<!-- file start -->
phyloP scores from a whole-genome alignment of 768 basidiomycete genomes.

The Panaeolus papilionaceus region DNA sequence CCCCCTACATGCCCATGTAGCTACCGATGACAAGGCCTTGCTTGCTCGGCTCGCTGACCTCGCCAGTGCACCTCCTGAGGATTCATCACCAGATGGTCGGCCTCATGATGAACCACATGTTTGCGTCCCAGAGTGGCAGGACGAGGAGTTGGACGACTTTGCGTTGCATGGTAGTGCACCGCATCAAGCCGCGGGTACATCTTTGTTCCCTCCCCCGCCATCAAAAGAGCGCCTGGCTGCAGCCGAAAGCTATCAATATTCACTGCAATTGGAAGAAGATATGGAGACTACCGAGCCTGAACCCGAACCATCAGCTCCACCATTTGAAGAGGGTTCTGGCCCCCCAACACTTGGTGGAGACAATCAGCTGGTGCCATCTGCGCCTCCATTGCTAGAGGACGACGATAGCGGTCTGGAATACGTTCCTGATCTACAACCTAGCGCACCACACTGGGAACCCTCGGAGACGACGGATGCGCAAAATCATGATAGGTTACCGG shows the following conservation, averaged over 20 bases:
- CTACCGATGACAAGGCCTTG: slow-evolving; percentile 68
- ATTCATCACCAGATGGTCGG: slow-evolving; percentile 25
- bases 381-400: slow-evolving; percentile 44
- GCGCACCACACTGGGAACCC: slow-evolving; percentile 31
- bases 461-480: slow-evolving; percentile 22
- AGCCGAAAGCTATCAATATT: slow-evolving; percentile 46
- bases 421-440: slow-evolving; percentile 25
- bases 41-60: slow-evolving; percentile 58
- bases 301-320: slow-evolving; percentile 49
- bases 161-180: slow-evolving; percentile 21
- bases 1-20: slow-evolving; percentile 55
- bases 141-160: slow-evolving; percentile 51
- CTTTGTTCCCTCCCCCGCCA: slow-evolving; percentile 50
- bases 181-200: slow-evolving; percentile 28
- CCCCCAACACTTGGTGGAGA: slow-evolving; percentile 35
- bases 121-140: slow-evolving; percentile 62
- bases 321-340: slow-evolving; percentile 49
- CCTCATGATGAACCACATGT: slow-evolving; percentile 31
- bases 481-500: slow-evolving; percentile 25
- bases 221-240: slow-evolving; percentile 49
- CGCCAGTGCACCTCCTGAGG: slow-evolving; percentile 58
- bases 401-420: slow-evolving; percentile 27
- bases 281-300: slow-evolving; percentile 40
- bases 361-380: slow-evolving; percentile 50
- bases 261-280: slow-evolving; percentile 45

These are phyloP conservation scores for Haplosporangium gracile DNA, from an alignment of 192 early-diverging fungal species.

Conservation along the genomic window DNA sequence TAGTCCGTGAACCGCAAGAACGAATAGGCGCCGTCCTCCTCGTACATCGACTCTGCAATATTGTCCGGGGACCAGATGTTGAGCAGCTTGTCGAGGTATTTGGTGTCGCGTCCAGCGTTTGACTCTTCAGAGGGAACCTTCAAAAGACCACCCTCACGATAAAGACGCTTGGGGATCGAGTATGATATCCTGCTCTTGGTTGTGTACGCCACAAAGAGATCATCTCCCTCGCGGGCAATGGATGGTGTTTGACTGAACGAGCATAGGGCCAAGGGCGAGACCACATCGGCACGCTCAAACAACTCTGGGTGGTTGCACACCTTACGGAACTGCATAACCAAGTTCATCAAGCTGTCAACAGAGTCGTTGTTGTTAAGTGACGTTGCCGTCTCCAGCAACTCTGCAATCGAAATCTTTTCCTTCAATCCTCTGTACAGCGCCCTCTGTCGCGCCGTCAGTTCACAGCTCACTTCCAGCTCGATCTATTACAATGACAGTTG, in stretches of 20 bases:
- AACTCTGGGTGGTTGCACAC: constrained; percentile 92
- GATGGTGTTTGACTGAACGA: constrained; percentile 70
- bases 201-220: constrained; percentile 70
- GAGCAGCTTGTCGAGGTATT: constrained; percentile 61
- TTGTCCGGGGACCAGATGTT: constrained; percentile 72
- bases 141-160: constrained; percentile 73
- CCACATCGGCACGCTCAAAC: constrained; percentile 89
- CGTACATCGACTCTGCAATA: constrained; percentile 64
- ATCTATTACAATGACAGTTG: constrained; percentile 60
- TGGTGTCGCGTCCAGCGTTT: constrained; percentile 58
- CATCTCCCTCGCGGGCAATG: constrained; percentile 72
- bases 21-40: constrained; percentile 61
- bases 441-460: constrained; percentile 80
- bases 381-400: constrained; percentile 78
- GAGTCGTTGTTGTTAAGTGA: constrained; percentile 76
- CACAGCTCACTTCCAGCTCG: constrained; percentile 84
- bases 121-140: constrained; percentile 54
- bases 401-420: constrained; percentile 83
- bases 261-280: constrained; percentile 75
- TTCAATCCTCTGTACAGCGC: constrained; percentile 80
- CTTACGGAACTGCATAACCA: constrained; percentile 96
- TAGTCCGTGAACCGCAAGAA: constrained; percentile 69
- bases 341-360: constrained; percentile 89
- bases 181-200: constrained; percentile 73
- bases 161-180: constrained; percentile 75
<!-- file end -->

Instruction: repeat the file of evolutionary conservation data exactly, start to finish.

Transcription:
phyloP scores from a whole-genome alignment of 768 basidiomycete genomes.

The Panaeolus papilionaceus region DNA sequence CCCCCTACATGCCCATGTAGCTACCGATGACAAGGCCTTGCTTGCTCGGCTCGCTGACCTCGCCAGTGCACCTCCTGAGGATTCATCACCAGATGGTCGGCCTCATGATGAACCACATGTTTGCGTCCCAGAGTGGCAGGACGAGGAGTTGGACGACTTTGCGTTGCATGGTAGTGCACCGCATCAAGCCGCGGGTACATCTTTGTTCCCTCCCCCGCCATCAAAAGAGCGCCTGGCTGCAGCCGAAAGCTATCAATATTCACTGCAATTGGAAGAAGATATGGAGACTACCGAGCCTGAACCCGAACCATCAGCTCCACCATTTGAAGAGGGTTCTGGCCCCCCAACACTTGGTGGAGACAATCAGCTGGTGCCATCTGCGCCTCCATTGCTAGAGGACGACGATAGCGGTCTGGAATACGTTCCTGATCTACAACCTAGCGCACCACACTGGGAACCCTCGGAGACGACGGATGCGCAAAATCATGATAGGTTACCGG shows the following conservation, averaged over 20 bases:
- CTACCGATGACAAGGCCTTG: slow-evolving; percentile 68
- ATTCATCACCAGATGGTCGG: slow-evolving; percentile 25
- bases 381-400: slow-evolving; percentile 44
- GCGCACCACACTGGGAACCC: slow-evolving; percentile 31
- bases 461-480: slow-evolving; percentile 22
- AGCCGAAAGCTATCAATATT: slow-evolving; percentile 46
- bases 421-440: slow-evolving; percentile 25
- bases 41-60: slow-evolving; percentile 58
- bases 301-320: slow-evolving; percentile 49
- bases 161-180: slow-evolving; percentile 21
- bases 1-20: slow-evolving; percentile 55
- bases 141-160: slow-evolving; percentile 51
- CTTTGTTCCCTCCCCCGCCA: slow-evolving; percentile 50
- bases 181-200: slow-evolving; percentile 28
- CCCCCAACACTTGGTGGAGA: slow-evolving; percentile 35
- bases 121-140: slow-evolving; percentile 62
- bases 321-340: slow-evolving; percentile 49
- CCTCATGATGAACCACATGT: slow-evolving; percentile 31
- bases 481-500: slow-evolving; percentile 25
- bases 221-240: slow-evolving; percentile 49
- CGCCAGTGCACCTCCTGAGG: slow-evolving; percentile 58
- bases 401-420: slow-evolving; percentile 27
- bases 281-300: slow-evolving; percentile 40
- bases 361-380: slow-evolving; percentile 50
- bases 261-280: slow-evolving; percentile 45

These are phyloP conservation scores for Haplosporangium gracile DNA, from an alignment of 192 early-diverging fungal species.

Conservation along the genomic window DNA sequence TAGTCCGTGAACCGCAAGAACGAATAGGCGCCGTCCTCCTCGTACATCGACTCTGCAATATTGTCCGGGGACCAGATGTTGAGCAGCTTGTCGAGGTATTTGGTGTCGCGTCCAGCGTTTGACTCTTCAGAGGGAACCTTCAAAAGACCACCCTCACGATAAAGACGCTTGGGGATCGAGTATGATATCCTGCTCTTGGTTGTGTACGCCACAAAGAGATCATCTCCCTCGCGGGCAATGGATGGTGTTTGACTGAACGAGCATAGGGCCAAGGGCGAGACCACATCGGCACGCTCAAACAACTCTGGGTGGTTGCACACCTTACGGAACTGCATAACCAAGTTCATCAAGCTGTCAACAGAGTCGTTGTTGTTAAGTGACGTTGCCGTCTCCAGCAACTCTGCAATCGAAATCTTTTCCTTCAATCCTCTGTACAGCGCCCTCTGTCGCGCCGTCAGTTCACAGCTCACTTCCAGCTCGATCTATTACAATGACAGTTG, in stretches of 20 bases:
- AACTCTGGGTGGTTGCACAC: constrained; percentile 92
- GATGGTGTTTGACTGAACGA: constrained; percentile 70
- bases 201-220: constrained; percentile 70
- GAGCAGCTTGTCGAGGTATT: constrained; percentile 61
- TTGTCCGGGGACCAGATGTT: constrained; percentile 72
- bases 141-160: constrained; percentile 73
- CCACATCGGCACGCTCAAAC: constrained; percentile 89
- CGTACATCGACTCTGCAATA: constrained; percentile 64
- ATCTATTACAATGACAGTTG: constrained; percentile 60
- TGGTGTCGCGTCCAGCGTTT: constrained; percentile 58
- CATCTCCCTCGCGGGCAATG: constrained; percentile 72
- bases 21-40: constrained; percentile 61
- bases 441-460: constrained; percentile 80
- bases 381-400: constrained; percentile 78
- GAGTCGTTGTTGTTAAGTGA: constrained; percentile 76
- CACAGCTCACTTCCAGCTCG: constrained; percentile 84
- bases 121-140: constrained; percentile 54
- bases 401-420: constrained; percentile 83
- bases 261-280: constrained; percentile 75
- TTCAATCCTCTGTACAGCGC: constrained; percentile 80
- CTTACGGAACTGCATAACCA: constrained; percentile 96
- TAGTCCGTGAACCGCAAGAA: constrained; percentile 69
- bases 341-360: constrained; percentile 89
- bases 181-200: constrained; percentile 73
- bases 161-180: constrained; percentile 75